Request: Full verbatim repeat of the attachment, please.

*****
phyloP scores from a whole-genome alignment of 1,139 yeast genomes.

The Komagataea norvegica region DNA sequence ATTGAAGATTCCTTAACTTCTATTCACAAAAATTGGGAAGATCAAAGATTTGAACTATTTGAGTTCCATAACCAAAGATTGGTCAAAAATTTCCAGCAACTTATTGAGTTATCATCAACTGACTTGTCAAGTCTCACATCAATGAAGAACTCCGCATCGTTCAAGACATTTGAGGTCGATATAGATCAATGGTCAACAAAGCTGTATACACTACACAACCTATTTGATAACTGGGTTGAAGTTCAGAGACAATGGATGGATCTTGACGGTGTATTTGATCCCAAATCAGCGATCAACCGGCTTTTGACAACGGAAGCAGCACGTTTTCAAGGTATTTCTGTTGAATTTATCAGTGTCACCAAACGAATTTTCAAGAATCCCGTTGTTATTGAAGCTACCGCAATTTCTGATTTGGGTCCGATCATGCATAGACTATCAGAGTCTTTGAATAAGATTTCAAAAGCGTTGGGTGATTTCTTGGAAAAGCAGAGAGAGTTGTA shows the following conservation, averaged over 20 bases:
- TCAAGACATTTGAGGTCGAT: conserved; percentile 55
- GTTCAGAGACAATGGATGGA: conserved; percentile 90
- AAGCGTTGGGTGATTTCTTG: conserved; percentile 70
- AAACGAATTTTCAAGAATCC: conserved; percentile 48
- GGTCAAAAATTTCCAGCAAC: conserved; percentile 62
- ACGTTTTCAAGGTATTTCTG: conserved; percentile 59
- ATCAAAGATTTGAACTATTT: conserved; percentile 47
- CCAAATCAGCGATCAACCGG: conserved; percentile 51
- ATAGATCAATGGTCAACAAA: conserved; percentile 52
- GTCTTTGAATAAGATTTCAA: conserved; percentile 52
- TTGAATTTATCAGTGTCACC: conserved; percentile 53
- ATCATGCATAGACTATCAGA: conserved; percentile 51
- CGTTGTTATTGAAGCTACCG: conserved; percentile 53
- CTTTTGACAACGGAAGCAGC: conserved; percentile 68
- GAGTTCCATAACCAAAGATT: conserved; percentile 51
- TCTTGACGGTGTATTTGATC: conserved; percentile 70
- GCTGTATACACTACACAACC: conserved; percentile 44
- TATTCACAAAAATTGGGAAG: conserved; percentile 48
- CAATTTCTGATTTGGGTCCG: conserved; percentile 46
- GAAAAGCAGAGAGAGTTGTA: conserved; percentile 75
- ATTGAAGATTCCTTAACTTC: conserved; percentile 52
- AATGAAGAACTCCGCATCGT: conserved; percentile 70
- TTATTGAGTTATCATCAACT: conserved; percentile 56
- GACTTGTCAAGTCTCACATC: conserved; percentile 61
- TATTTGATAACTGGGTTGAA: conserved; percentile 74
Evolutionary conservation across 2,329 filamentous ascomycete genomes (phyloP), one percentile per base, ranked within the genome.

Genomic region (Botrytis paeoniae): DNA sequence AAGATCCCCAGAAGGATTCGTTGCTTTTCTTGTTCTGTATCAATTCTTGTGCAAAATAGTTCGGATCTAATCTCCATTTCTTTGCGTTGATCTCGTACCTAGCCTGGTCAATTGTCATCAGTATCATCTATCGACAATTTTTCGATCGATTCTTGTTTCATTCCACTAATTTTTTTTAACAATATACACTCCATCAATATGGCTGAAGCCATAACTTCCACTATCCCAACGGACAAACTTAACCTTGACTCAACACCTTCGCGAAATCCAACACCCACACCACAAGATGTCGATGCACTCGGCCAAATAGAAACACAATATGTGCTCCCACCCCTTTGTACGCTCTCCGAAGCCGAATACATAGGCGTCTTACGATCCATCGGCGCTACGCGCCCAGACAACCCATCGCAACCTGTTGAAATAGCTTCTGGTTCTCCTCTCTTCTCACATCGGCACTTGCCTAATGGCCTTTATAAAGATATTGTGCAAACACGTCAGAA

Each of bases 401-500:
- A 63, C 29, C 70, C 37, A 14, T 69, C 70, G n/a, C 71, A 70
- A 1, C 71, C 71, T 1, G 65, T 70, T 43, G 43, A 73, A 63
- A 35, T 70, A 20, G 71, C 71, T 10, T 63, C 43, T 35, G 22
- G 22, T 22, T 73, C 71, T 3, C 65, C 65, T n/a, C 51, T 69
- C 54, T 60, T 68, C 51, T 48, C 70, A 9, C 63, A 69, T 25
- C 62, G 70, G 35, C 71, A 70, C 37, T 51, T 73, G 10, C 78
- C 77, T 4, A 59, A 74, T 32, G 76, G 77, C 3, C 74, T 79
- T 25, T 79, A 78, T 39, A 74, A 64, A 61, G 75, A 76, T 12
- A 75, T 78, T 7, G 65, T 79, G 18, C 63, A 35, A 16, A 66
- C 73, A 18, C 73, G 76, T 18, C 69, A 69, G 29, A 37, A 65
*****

phyloP scores from a whole-genome alignment of 1,139 yeast genomes.

The Komagataea norvegica region DNA sequence ATTGAAGATTCCTTAACTTCTATTCACAAAAATTGGGAAGATCAAAGATTTGAACTATTTGAGTTCCATAACCAAAGATTGGTCAAAAATTTCCAGCAACTTATTGAGTTATCATCAACTGACTTGTCAAGTCTCACATCAATGAAGAACTCCGCATCGTTCAAGACATTTGAGGTCGATATAGATCAATGGTCAACAAAGCTGTATACACTACACAACCTATTTGATAACTGGGTTGAAGTTCAGAGACAATGGATGGATCTTGACGGTGTATTTGATCCCAAATCAGCGATCAACCGGCTTTTGACAACGGAAGCAGCACGTTTTCAAGGTATTTCTGTTGAATTTATCAGTGTCACCAAACGAATTTTCAAGAATCCCGTTGTTATTGAAGCTACCGCAATTTCTGATTTGGGTCCGATCATGCATAGACTATCAGAGTCTTTGAATAAGATTTCAAAAGCGTTGGGTGATTTCTTGGAAAAGCAGAGAGAGTTGTA shows the following conservation, averaged over 20 bases:
- TCAAGACATTTGAGGTCGAT: conserved; percentile 55
- GTTCAGAGACAATGGATGGA: conserved; percentile 90
- AAGCGTTGGGTGATTTCTTG: conserved; percentile 70
- AAACGAATTTTCAAGAATCC: conserved; percentile 48
- GGTCAAAAATTTCCAGCAAC: conserved; percentile 62
- ACGTTTTCAAGGTATTTCTG: conserved; percentile 59
- ATCAAAGATTTGAACTATTT: conserved; percentile 47
- CCAAATCAGCGATCAACCGG: conserved; percentile 51
- ATAGATCAATGGTCAACAAA: conserved; percentile 52
- GTCTTTGAATAAGATTTCAA: conserved; percentile 52
- TTGAATTTATCAGTGTCACC: conserved; percentile 53
- ATCATGCATAGACTATCAGA: conserved; percentile 51
- CGTTGTTATTGAAGCTACCG: conserved; percentile 53
- CTTTTGACAACGGAAGCAGC: conserved; percentile 68
- GAGTTCCATAACCAAAGATT: conserved; percentile 51
- TCTTGACGGTGTATTTGATC: conserved; percentile 70
- GCTGTATACACTACACAACC: conserved; percentile 44
- TATTCACAAAAATTGGGAAG: conserved; percentile 48
- CAATTTCTGATTTGGGTCCG: conserved; percentile 46
- GAAAAGCAGAGAGAGTTGTA: conserved; percentile 75
- ATTGAAGATTCCTTAACTTC: conserved; percentile 52
- AATGAAGAACTCCGCATCGT: conserved; percentile 70
- TTATTGAGTTATCATCAACT: conserved; percentile 56
- GACTTGTCAAGTCTCACATC: conserved; percentile 61
- TATTTGATAACTGGGTTGAA: conserved; percentile 74
Evolutionary conservation across 2,329 filamentous ascomycete genomes (phyloP), one percentile per base, ranked within the genome.

Genomic region (Botrytis paeoniae): DNA sequence AAGATCCCCAGAAGGATTCGTTGCTTTTCTTGTTCTGTATCAATTCTTGTGCAAAATAGTTCGGATCTAATCTCCATTTCTTTGCGTTGATCTCGTACCTAGCCTGGTCAATTGTCATCAGTATCATCTATCGACAATTTTTCGATCGATTCTTGTTTCATTCCACTAATTTTTTTTAACAATATACACTCCATCAATATGGCTGAAGCCATAACTTCCACTATCCCAACGGACAAACTTAACCTTGACTCAACACCTTCGCGAAATCCAACACCCACACCACAAGATGTCGATGCACTCGGCCAAATAGAAACACAATATGTGCTCCCACCCCTTTGTACGCTCTCCGAAGCCGAATACATAGGCGTCTTACGATCCATCGGCGCTACGCGCCCAGACAACCCATCGCAACCTGTTGAAATAGCTTCTGGTTCTCCTCTCTTCTCACATCGGCACTTGCCTAATGGCCTTTATAAAGATATTGTGCAAACACGTCAGAA

Each of bases 401-500:
- A 63, C 29, C 70, C 37, A 14, T 69, C 70, G n/a, C 71, A 70
- A 1, C 71, C 71, T 1, G 65, T 70, T 43, G 43, A 73, A 63
- A 35, T 70, A 20, G 71, C 71, T 10, T 63, C 43, T 35, G 22
- G 22, T 22, T 73, C 71, T 3, C 65, C 65, T n/a, C 51, T 69
- C 54, T 60, T 68, C 51, T 48, C 70, A 9, C 63, A 69, T 25
- C 62, G 70, G 35, C 71, A 70, C 37, T 51, T 73, G 10, C 78
- C 77, T 4, A 59, A 74, T 32, G 76, G 77, C 3, C 74, T 79
- T 25, T 79, A 78, T 39, A 74, A 64, A 61, G 75, A 76, T 12
- A 75, T 78, T 7, G 65, T 79, G 18, C 63, A 35, A 16, A 66
- C 73, A 18, C 73, G 76, T 18, C 69, A 69, G 29, A 37, A 65